Unequal funding and treatment for cancer costs employers
Moira Potter | May 4, 2015
Cancer is an equal opportunity disease. But the way it’s treated is not—and we’re all paying the price. In February, Benefits Canada’s 2015 Employers Cancer Care Summit brought physicians, employers, insurers, pharmacists and healthcare advocates together in Toronto to hear why there are huge nationwide disparities in the quality of available cancer care and access to new medications, as well as in provincial policies toward funding existing tests and emerging treatments.
The PSA Controversy
Prostate cancer is the most common male malignancy, but governments—and men themselves—seem to be ignoring it.
“Getting prostate cancer is like getting grey hair and wrinkles,” said Dr. Neil Fleshner, chair of urology at the University of Toronto and chief of urology for the University Health Network. “Eighty percent of men will develop some degree of prostate cancer as they age, and one in four will die from it.”
A simple blood test—the prostate-specific antigen (PSA) test—can dramatically reduce, through early detection, a man’s chance of dying from the disease. Since the test’s introduction in the early ’90s, there has been a 40% decline in mortality for Canadian men battling the disease.
So why, then, did the Canadian Task Force on Preventative Health recently say PSA testing isn’t necessary for men of any age? “I think this is an abomination,” said Fleshner. “These guidelines even recommend against the digital rectum exam—even when a man has symptoms such as difficulty urinating. So [the Task Force] is essentially saying we should let any man destined to die of prostate cancer do so.”
Rocco Rossi, president and CEO of Prostate Cancer Canada, agreed. “This is the same organization that, a couple of years ago, suggested mammograms weren’t necessary for women under the age of 50. Guess what happened? Provincial legislators across the country received visits from our colleagues in the breast cancer movement who told them, in no uncertain terms, that if they defunded mammograms, they did so at their peril.” The pressure worked. Governments across Canada continue to fund mammograms for all women.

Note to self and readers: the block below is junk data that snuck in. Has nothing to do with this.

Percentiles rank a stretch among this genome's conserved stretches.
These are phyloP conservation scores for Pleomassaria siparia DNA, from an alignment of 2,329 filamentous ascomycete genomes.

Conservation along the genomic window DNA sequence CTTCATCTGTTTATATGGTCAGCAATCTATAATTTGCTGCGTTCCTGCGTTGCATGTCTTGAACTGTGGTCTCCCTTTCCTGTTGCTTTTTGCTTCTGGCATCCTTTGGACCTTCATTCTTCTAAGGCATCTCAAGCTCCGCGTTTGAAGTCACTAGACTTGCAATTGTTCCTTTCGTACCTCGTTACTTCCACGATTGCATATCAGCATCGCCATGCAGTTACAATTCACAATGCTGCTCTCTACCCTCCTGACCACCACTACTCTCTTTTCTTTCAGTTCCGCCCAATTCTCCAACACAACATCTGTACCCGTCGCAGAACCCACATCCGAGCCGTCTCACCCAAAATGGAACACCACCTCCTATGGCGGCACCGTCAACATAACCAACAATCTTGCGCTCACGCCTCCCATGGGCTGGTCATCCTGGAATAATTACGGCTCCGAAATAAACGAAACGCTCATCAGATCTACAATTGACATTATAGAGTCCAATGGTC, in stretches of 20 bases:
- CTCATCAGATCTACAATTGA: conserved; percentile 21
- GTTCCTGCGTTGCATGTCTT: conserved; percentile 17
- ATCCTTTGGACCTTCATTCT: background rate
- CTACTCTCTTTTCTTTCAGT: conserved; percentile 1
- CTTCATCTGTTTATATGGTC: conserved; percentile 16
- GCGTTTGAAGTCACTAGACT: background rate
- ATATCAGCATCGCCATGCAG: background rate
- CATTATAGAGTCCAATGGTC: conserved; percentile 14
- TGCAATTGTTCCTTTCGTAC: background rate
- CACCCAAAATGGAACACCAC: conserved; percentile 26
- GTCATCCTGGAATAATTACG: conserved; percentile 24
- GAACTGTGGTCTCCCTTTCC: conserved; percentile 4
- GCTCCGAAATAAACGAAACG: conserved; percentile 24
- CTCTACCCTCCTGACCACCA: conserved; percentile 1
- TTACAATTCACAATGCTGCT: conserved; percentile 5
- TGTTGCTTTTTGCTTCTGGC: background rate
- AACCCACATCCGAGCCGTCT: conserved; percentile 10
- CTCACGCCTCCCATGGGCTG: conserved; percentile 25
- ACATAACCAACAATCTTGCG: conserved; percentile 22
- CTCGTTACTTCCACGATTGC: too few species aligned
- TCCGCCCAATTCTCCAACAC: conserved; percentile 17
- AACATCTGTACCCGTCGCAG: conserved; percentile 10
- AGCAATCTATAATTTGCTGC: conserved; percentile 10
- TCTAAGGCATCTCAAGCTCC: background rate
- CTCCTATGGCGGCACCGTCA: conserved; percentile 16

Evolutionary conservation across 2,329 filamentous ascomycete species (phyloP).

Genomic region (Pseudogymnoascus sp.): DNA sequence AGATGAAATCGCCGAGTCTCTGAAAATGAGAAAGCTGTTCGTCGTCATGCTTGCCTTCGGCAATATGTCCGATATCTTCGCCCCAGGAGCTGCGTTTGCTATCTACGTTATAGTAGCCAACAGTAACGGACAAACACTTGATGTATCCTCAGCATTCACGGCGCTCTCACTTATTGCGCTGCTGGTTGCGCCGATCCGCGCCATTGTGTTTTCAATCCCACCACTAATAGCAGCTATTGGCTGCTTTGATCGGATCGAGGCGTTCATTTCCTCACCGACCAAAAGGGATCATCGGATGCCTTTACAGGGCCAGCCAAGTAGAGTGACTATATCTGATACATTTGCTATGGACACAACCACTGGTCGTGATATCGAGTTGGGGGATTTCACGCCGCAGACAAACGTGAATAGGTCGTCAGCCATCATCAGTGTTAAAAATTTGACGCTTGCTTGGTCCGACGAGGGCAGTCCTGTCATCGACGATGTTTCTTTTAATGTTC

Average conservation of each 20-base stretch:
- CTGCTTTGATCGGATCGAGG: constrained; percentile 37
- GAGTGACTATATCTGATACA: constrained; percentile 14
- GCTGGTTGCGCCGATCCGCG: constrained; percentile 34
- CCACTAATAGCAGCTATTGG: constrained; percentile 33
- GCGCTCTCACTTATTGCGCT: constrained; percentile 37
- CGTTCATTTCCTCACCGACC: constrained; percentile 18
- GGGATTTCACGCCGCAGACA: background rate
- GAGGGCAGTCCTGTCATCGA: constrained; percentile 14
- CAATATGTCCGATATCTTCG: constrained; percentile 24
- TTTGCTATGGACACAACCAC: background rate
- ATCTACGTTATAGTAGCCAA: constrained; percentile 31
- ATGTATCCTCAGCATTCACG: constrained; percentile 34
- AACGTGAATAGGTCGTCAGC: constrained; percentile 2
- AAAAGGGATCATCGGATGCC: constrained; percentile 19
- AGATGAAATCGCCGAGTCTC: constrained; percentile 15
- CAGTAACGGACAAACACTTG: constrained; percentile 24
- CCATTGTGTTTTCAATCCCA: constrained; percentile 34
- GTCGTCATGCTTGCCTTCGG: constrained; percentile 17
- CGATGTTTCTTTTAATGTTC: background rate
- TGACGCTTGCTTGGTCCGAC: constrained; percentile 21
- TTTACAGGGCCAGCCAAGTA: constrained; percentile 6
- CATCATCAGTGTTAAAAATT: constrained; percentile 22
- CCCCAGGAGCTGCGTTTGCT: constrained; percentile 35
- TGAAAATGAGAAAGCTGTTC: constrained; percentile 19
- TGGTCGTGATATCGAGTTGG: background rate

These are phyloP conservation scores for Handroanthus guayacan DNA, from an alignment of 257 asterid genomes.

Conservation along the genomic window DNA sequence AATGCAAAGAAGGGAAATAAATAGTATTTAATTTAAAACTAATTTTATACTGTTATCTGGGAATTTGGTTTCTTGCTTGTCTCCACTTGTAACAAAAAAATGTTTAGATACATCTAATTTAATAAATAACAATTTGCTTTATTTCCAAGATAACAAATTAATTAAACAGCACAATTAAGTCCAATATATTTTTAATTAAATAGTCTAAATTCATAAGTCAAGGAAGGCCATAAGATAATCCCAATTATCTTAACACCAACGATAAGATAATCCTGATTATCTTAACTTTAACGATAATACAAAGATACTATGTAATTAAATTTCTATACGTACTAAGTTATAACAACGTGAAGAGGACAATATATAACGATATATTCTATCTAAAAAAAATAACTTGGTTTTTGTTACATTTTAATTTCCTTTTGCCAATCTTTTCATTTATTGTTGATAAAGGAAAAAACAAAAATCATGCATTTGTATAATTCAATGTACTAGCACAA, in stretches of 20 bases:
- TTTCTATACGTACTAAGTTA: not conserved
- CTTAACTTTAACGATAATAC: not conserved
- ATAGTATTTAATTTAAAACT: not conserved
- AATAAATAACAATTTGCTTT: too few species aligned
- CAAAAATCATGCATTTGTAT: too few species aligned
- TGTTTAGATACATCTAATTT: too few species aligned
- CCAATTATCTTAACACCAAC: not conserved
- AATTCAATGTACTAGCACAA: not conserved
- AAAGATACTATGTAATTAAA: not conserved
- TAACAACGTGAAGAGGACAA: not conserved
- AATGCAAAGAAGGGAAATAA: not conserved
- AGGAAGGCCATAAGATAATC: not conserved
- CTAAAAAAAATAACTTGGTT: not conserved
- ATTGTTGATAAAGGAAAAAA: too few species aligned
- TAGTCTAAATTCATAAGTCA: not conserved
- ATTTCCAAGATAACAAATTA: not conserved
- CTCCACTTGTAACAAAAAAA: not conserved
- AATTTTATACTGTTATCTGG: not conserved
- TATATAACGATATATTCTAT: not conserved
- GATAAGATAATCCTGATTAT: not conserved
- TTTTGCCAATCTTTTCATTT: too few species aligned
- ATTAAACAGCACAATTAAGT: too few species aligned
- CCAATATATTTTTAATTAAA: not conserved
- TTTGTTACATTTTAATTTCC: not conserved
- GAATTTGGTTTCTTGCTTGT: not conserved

So why aren’t men mobilizing in the same way? Why aren’t they outraged that the Ontario and British Columbia governments refuse to fund the PSA test for men without symptoms?
“Because men are their own worst enemies,” said Rossi. “We ignore our health. And if it concerns anything below the waist, if we’re not bragging, we’re not talking about it!”
Both Fleshner and Rossi agreed men are being sent the message that the PSA test is optional. “And when men don’t have to take a test, they won’t,” Rossi said. “Because of that, they are dying and suffering unnecessarily.”
The solution is to raise awareness. While the Movember campaign has been hugely successful in doing that, Rossi wants women and workplaces to be more involved. “Women will ask the tough questions and push their men to take this seriously,” he said. “And employers can help by promoting PSA testing and including it in their workplace health plans.”
Moira Potter is a freelance writer based in Toronto.